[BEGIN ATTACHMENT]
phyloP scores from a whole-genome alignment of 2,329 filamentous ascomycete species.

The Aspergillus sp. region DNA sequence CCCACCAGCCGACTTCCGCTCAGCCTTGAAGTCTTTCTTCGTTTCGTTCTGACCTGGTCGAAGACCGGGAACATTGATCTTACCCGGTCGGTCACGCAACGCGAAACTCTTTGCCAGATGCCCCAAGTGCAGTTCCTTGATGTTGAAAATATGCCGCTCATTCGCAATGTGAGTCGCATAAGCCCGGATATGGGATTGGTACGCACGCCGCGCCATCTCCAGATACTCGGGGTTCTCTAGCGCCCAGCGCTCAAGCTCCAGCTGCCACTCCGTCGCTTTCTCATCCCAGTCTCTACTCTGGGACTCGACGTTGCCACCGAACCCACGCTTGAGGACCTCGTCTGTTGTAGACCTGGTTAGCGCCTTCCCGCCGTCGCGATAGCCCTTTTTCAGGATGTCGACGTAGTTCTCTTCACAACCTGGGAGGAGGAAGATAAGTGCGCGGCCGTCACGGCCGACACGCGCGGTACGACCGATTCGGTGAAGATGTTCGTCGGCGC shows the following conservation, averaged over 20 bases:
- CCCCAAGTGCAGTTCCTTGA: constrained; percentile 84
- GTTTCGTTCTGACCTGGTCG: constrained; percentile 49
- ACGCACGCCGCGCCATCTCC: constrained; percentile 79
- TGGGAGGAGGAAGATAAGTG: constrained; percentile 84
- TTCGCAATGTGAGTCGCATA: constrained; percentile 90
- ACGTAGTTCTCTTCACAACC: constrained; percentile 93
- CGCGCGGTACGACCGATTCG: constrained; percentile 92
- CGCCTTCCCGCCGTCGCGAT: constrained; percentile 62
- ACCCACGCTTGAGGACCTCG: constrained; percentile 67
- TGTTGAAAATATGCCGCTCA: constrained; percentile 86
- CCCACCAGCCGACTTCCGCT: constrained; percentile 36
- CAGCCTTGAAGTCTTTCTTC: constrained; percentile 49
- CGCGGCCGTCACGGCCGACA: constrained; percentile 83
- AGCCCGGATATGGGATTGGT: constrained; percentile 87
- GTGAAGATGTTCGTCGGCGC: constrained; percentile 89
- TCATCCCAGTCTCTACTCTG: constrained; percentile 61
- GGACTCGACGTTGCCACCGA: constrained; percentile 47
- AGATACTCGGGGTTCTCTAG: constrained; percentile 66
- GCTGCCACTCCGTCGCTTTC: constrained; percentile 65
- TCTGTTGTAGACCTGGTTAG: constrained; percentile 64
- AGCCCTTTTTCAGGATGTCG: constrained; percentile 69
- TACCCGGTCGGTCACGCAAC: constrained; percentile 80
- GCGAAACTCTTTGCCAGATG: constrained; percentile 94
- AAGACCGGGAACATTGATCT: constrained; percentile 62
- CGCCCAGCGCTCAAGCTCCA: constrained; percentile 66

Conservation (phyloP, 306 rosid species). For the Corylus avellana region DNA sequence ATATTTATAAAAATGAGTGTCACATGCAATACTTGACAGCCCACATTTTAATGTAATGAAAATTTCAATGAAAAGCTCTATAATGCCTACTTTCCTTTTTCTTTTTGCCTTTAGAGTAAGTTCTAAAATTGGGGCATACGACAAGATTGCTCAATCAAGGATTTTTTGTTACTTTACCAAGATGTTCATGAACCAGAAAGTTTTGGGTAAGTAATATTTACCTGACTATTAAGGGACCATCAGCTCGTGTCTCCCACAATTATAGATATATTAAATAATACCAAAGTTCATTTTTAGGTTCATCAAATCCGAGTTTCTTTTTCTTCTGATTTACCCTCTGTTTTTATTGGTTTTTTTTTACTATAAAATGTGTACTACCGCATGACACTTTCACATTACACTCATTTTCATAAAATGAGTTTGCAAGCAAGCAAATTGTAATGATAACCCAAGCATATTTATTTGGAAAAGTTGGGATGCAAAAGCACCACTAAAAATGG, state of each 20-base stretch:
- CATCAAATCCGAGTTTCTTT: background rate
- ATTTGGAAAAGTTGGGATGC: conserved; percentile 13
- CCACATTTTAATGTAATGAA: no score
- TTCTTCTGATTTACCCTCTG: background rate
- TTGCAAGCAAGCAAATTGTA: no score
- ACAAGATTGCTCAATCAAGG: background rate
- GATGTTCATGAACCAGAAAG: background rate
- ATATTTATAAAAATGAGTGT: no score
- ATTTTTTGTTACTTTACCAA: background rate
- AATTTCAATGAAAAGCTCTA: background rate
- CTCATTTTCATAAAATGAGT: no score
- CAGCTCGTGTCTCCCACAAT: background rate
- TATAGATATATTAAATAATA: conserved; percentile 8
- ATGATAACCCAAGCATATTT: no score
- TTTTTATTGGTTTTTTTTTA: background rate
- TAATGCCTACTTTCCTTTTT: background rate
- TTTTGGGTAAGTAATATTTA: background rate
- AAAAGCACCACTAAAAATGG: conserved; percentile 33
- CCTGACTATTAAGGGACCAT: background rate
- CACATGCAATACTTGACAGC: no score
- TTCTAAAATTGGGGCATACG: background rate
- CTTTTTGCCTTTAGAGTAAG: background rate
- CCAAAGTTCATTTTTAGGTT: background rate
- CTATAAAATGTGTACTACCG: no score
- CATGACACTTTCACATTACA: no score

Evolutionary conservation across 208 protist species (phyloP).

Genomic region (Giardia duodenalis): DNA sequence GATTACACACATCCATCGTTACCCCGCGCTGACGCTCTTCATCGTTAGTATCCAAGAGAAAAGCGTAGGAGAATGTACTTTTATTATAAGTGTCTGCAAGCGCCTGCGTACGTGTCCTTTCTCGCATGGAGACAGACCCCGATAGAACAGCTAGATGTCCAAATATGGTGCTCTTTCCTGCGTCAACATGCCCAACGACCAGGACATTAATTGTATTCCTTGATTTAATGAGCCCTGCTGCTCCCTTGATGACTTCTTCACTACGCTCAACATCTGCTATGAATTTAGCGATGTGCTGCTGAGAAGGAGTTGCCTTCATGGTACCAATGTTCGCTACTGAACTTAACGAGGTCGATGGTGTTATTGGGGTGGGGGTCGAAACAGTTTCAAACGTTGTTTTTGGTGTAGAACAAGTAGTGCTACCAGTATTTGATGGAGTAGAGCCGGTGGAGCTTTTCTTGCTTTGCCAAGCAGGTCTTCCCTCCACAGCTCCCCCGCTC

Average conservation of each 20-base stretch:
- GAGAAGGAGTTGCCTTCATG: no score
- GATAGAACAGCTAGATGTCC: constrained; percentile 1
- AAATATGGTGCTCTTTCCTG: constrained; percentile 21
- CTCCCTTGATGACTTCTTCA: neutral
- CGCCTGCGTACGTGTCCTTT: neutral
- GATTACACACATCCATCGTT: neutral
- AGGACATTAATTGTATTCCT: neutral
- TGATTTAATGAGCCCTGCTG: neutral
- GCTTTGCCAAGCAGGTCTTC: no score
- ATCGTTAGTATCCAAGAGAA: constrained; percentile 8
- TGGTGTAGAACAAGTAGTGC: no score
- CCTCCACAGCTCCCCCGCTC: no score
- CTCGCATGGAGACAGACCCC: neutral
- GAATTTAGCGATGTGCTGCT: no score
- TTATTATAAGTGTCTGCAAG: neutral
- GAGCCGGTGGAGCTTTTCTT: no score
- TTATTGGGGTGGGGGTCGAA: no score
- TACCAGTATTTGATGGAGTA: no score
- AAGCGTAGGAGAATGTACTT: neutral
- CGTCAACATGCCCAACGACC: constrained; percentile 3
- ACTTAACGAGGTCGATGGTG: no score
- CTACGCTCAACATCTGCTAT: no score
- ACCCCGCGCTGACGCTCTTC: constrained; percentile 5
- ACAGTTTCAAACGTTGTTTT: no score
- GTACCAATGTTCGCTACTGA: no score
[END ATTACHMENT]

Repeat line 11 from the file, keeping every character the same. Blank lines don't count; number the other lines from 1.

- ACCCACGCTTGAGGACCTCG: constrained; percentile 67